When I suspect my experiences are legitimate points of reference for another person or an organization with which I am affiliated, I want to tell my story.

I suspect my experiences could very easily be experienced by other people. Communities and groups and individuals could make the conceptual and practical decisions that could lead to my previous experiences, bad and good.

But, having taken my professor’s point rather severely, I usually try to avoid making my observations outside of a personal story.

The advantage is that true stories have a kind of absoluteness to them — this really happened, and it happened to me. No one is thought to be a pompous, self-absorbed bore when he says, “Every time I eat at that restaurant, I get sick!” And that’s not open for debate, either.

I might even be able to learn from someone else’s true story, if I think about how it might relate to me.

Which brings us — hard to avoid, isn’t it? — to personal testimonies of the Christian variety.

Christian conversion stories are the perfect examples of the universal within the particular.

In the Christian faith, the self-sacrificing Creator reaches out for a restored relationship with the human race — a universal call of redemption.

How each person responds to that call, to that extended hand, differs from believer to believer — each one has a particular, individual story.

A month or two ago, I listened to the testimonies of a dozen or so people who had recently completed confirmation classes at Trinity. It was an enriching experience to hear so many different stories — different responses to God’s call, different life circumstances.

So, in a way, sharing the Christian story kind of is about you — you have the story only you can tell, and that might just be the story someone else needs to hear.

There’s a good way to talk about yourself. Your subjective, personal story is more compelling than grand generalizations. Try to sidestep that “we” and speak for yourself.

By the way, a few days after the professor asked about “this we,” I was in a seminar with him.

When I had an opportunity to speak, I complimented him on his reading, and said something like, “We learned a lot that could help us with our writing.”

He laughed.

De-converted and still studying the Bible


I enjoyed reading this post regarding personal study of the Bible over at De-conversion.com. Although the site’s writers are describing their reasons for leaving faith behind, they are thoughtful and interesting writers with good grasps on cultural, social, and existential matters of belief. I raise a glass of Belgian Trappist ale to them; here’s hoping for constructive, peaceful, and civil dialogues on matters of faith and philosophy.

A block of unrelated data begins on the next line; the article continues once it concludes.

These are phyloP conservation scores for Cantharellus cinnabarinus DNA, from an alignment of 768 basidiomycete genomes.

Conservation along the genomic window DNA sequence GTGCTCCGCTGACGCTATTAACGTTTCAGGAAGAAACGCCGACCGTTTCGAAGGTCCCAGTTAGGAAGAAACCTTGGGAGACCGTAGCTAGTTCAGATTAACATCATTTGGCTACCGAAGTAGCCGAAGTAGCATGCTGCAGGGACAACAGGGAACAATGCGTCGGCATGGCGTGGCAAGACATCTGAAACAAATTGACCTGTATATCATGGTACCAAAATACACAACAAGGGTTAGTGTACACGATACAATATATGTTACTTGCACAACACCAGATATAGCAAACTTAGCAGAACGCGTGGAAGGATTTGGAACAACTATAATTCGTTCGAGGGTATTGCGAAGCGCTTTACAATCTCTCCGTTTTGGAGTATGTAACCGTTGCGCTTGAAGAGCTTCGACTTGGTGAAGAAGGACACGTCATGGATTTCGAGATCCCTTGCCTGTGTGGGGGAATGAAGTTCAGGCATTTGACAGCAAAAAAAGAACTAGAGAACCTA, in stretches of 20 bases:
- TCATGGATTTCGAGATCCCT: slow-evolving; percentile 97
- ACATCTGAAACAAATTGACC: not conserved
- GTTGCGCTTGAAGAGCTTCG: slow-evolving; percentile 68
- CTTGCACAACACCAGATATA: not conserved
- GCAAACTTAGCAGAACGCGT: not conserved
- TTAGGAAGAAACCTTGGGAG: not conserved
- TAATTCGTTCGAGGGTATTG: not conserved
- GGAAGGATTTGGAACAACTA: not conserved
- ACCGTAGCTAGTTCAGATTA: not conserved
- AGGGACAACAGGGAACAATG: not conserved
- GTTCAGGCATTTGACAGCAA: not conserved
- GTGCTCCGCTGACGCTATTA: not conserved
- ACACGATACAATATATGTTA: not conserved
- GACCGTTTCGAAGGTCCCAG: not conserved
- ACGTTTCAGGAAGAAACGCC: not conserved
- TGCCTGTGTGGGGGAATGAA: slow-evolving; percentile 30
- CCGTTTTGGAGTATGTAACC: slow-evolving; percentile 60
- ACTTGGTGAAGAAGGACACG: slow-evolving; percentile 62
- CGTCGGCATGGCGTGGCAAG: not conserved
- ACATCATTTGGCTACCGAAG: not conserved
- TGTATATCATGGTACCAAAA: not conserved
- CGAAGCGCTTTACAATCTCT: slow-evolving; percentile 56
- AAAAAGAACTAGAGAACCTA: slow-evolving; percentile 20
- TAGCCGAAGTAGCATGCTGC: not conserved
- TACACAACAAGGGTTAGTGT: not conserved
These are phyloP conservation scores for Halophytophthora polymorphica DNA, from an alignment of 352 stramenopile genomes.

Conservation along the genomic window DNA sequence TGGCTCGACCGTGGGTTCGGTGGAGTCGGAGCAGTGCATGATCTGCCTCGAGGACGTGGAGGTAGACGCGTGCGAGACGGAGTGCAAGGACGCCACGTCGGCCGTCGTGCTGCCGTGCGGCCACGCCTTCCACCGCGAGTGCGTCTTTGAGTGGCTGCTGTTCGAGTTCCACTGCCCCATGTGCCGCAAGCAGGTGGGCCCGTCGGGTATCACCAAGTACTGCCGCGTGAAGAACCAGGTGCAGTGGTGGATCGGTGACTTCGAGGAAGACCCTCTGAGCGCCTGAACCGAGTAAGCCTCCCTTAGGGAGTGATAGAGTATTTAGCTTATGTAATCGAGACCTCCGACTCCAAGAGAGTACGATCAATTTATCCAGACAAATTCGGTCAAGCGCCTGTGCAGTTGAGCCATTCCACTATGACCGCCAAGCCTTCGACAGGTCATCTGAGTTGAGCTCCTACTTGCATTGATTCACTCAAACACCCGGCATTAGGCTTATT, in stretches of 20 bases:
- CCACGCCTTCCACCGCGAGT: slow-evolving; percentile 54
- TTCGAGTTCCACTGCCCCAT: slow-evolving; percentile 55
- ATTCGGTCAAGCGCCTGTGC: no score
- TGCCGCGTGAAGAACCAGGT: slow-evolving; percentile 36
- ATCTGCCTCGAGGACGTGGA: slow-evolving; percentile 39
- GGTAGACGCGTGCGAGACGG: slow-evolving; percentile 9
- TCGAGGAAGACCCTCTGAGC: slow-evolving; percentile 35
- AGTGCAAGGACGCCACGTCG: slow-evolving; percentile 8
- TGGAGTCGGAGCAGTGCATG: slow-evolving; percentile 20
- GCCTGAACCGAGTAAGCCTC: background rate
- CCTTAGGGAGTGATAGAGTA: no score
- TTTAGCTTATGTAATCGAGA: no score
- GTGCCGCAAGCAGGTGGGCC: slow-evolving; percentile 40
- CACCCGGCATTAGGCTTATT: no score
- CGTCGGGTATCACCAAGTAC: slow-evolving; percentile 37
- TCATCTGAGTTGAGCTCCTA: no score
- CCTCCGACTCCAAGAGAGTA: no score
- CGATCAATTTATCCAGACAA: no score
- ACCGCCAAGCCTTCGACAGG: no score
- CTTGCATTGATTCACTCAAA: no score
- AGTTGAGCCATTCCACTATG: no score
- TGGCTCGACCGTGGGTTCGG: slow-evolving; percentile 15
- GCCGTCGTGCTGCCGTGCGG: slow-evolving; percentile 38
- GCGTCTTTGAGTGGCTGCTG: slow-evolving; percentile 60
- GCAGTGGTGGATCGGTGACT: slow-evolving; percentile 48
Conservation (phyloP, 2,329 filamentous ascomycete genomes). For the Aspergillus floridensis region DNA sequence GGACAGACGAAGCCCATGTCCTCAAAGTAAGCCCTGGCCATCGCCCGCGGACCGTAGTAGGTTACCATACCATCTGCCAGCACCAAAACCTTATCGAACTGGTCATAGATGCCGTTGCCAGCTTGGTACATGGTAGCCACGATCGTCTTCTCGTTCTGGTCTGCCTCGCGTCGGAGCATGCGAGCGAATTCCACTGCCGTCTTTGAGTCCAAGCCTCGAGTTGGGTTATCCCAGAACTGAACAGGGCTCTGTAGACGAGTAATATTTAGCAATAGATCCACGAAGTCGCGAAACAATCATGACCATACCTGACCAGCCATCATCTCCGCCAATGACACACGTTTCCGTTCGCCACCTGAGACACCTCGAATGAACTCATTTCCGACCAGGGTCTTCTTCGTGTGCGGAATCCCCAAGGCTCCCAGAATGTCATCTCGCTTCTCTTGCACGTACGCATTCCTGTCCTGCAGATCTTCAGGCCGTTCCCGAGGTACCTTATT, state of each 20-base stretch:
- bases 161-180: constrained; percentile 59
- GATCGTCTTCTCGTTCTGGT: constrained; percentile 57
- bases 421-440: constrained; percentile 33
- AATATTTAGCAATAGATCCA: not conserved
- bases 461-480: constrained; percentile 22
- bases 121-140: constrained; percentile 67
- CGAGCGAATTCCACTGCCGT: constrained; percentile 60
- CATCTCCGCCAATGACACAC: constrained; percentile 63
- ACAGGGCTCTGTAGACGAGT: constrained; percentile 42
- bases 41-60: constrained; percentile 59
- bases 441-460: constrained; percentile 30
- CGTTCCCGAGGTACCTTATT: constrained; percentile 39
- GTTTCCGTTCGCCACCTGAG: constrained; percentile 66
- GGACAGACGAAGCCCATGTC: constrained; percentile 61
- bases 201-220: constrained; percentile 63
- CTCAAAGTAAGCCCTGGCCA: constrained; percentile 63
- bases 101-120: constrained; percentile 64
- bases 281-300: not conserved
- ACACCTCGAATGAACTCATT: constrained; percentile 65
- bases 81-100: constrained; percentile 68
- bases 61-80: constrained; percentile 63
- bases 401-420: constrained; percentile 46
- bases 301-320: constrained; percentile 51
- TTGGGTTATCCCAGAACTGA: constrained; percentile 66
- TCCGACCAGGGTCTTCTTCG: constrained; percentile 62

-Colin Foote Burch

add to del.icio.us : Add to Blinkslist : add to furl : Digg it : add to ma.gnolia : Stumble It! : add to simpy : seed the vine : : : : post to facebook

Convert burned, family forgives


DHAKA, Bangladesh – A 70-year-old woman convert from Islam died on Friday (Feb. 1) from burns she suffered when unknown assailants in a Muslim-majority area (about 150 miles northwest of the capital) set her home on fire last month. Rahima Beoa of Cinatuly village suffered burns over 70 to 80 percent of her body after the home she shared with her daughter and son-in-law, also converts, was set ablaze the night of Jan. 7, said Khaled Mintu, Rangpur regional supervisor of the Isha-e-Jamat (Jesus’ Church) Bangladesh denomination. Villagers were upset over her conversion to Christianity and that of her daughter and son-in-law, he said. “Before her burial, the family members forgave those who set fire in the house and prayed to God that this kind of incident not occur anymore in this country,” Mintu told Compass. “They also prayed for a situation where Muslims and Christians can practice their own religion side by side peacefully.”

-Compass Direct News

Egyptian Christian in hiding due to death threats


CAIRO, November 15 — Sick of hiding in a secret apartment in Cairo, Mohammed Ahmed Hegazy risked his life to shop for groceries late one night last week, a cap pulled low over his face. The Egyptian convert from Islam to Christianity does not normally chance being recognized in public by running errands for himself. Death threats forced Hegazy into hiding in August after he made an unprecedented legal bid to have his national ID card changed to note his conversion. The Christian acknowledged that he was finding his life in hiding extremely difficult. He said it was impossible to hold a job because he couldn’t leave his apartment regularly for fear of being attacked by Islamists or state security police. On a rare occasion that Hegazy took the chance of shopping in public, he said, a Christian recognized his face from a newspaper photograph. “If you are who I think you are, then God help you,” the Christian told Hegazy.

-Compass Direct News